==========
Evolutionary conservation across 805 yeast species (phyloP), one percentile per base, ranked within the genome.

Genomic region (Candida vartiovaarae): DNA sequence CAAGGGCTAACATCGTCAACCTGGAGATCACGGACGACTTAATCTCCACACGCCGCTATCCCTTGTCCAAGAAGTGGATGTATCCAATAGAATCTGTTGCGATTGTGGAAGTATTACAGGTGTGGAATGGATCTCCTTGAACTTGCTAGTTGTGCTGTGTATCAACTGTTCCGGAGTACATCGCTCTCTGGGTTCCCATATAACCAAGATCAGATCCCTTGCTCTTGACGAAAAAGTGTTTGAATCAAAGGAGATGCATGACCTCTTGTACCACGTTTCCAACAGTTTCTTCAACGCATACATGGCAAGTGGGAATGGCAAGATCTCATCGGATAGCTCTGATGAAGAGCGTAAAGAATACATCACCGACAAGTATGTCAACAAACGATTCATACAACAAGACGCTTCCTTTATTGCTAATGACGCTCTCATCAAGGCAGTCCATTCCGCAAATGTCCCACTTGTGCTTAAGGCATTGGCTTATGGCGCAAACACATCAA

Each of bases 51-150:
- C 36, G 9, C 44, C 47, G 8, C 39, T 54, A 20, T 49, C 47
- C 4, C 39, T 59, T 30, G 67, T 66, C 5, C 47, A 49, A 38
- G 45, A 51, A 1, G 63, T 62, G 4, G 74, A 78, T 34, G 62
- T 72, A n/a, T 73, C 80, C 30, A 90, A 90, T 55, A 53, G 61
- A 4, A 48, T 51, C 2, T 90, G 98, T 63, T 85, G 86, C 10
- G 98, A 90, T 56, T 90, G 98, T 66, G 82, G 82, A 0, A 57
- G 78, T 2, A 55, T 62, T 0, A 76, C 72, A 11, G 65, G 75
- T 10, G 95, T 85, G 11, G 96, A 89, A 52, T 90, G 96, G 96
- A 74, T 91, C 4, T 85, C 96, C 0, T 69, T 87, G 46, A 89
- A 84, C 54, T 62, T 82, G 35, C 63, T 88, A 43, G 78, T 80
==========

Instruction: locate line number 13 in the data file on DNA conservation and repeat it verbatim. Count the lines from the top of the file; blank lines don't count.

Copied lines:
- A 84, C 54, T 62, T 82, G 35, C 63, T 88, A 43, G 78, T 80